The Great Green Casino: Golf's Greatest Betting Games
Gambling and golf go together like nachos and salsa. That’s to say they get along real well. A little golf wager can add some paprika to your putts, szechwan to your swing and quench that competitive fire that burns deep inside every duffer’s soul. You’re probably familiar with “buck-a-hole,” and while this pedestrian skins game can be a lot fun, the George Washington per cup racket is the mah-jong of golf betting games.
Crank up the action in your golf game with these fairway zingers.
BINGO BANGO BONGO
This classic triple wager game is the “Texas Hold’em” of golf betting games and is also a great handicap equalizer since two thirds of the purse is awarded once everybody has made it to the green.
Heres how it works: There is a total of three points up for grabs per hole. Each point can be worth any monetary value the players decide, but one dollar a point is a smart place to start to feel out the competition. The first point (Bingo) is awarded to the first player to get on the green. Bango is given to the player with the closest ball to the pin after everyone has reached the green, and finally, “Bongo” is scored by the first player to sink their ball (the lowest score on the hole).
Variation: If the name of the game sounds too geriatric for you, no worries, just Italianize it. How bout ‘Bada bing, Bada bang, Bada bong?’ Same rules apply.
Watchout for that tree
Warren Little/Getty Images
A favorite of Lee Trevino’s back in the 60’s when he was a regular at Dallas’ Tenison Park. This game ain’t cheap, but as Trevino once said, "If you only have to worry about putting money in your wallet and not taking it out, “that ain’t gambling.”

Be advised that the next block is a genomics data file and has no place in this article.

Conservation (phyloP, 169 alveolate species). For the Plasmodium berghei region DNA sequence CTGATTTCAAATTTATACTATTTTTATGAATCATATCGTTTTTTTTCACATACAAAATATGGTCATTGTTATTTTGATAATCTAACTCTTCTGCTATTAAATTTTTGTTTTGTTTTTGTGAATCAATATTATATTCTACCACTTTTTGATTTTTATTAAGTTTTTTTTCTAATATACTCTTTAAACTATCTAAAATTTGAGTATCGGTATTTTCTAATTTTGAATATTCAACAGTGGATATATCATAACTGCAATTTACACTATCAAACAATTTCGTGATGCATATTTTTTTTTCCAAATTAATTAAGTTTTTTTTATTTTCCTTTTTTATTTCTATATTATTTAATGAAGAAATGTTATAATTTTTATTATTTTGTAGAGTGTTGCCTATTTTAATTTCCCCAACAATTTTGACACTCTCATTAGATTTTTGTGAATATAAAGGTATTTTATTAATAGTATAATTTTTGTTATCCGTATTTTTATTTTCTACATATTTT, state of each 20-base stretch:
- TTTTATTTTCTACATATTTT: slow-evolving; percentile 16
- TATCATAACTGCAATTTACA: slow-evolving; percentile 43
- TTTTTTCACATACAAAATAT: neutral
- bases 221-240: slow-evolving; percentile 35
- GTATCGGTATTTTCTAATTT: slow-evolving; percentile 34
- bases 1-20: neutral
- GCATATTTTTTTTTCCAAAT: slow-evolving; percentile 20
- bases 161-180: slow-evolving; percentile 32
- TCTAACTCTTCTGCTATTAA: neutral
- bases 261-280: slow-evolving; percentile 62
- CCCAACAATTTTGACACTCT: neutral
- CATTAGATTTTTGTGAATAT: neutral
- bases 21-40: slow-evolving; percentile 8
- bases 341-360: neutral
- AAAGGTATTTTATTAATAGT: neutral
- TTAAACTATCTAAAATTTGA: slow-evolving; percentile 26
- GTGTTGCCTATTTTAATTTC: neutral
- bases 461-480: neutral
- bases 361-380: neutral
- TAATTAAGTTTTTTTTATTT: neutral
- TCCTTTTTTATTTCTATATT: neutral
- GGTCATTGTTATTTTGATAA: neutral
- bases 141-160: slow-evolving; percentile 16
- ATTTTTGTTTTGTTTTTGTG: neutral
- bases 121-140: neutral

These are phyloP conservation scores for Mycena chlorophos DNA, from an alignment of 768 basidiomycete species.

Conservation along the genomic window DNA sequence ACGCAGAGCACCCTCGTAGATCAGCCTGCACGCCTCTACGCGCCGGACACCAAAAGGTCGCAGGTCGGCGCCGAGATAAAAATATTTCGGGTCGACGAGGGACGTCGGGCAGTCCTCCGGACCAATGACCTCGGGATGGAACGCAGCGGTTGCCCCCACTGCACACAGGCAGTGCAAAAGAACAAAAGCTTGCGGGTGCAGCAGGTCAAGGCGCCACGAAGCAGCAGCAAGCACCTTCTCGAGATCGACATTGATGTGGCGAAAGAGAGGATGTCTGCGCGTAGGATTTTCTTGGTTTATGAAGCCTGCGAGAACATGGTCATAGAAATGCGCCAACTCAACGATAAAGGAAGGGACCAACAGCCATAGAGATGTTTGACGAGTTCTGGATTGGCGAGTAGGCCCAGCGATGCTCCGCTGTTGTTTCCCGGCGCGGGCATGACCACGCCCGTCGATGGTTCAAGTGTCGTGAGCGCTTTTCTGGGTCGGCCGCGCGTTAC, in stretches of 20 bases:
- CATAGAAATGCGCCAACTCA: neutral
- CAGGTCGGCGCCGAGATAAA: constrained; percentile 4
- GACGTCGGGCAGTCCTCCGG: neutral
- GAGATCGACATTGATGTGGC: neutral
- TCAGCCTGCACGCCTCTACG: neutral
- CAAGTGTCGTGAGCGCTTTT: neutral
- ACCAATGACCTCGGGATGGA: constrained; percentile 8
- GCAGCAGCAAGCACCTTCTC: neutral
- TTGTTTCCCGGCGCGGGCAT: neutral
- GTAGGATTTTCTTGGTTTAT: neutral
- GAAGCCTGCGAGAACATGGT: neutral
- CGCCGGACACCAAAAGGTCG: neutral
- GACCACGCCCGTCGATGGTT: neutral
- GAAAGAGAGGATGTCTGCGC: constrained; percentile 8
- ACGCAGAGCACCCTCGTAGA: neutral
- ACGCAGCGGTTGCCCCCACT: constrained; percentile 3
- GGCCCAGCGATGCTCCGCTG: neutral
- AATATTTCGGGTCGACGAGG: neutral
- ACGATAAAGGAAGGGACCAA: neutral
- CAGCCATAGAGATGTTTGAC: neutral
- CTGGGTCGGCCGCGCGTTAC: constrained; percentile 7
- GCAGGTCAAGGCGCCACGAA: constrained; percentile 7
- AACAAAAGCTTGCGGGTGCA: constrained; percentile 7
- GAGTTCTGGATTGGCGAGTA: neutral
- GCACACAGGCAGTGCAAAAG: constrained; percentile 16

The golf legend has a bag full of wise words. He also gave us, "Winning isn't everything. It's the money you make doing it that's everything."
Here’s how it works: Every time somebody hits a tree, they have to pay $10 to the rest of the foursome. A “whoa there, Tiger!” shot, when a ball rebounds off one tree and into another costs the hapless tree-tapper $20.
Variation: Call the game George of the Jungle, and if someone walks or smacks their golf cart into a tree, they’ve got to ante up $30 bones.
Probably the most popular ways to make golf, “a little more interesting,” Nassau plays very well as a two-on-two team bet.
Here’s how it works: Partner up and establish the stakes for each of the three legs of Nassau: “the front nine,” “the back nine”, and the “whole 18 holes.” Usually, golfers opt to make the back nine worth double the front nine so the early match losers have a chance to win their money back.
So for example, if the front nine and the whole 18 stretches are valued at $10 each, the prize for the back nine would then be $20. The actual play is pretty basic: after each hole, both twosomes' lowest scorers are compared (i.e if your buddy pars the hole and the best score between your opponents is a bogey—your team wins a point).
In the event of a tie, the point can be either be carried onto the next hole, (as in a Skins match) or players can opt to allow the possibility of a tie game and move on without awarding a point to either side.
Variation: Add additional side bets called “presses”. A press is made by a team that is a few holes down and wants to make a wager that they will win a leg of the Nassau game from the next hole onward.
Nines is one of the best golf betting game to play with a threesome. Bring along an extra scorecard to keep tabs, though, because nines is downright algebraic.
Here’s how it works: Every hole is worth nine points. Five points for the lowest score, three for the second lowest score and one point for the highest score. If there’s a tie for lowest score, both players get four points, if there’s a tie for highest score both players get two points apiece and if all players tie for lowest score then everybody gets three points. At the end of the round, whoever has the most points wins the predetermined pot.
Variation: 666. The points are broken down by the same ratios as in Nines. Only minor calculus operations are performed to each hole-end result just to make things more interesting. Anybody caught futzing with a calculator to add up their score is fined $20. 666 is a favorite of mathematicians, Mensa members, actuaries, and of course, geeky Satanists.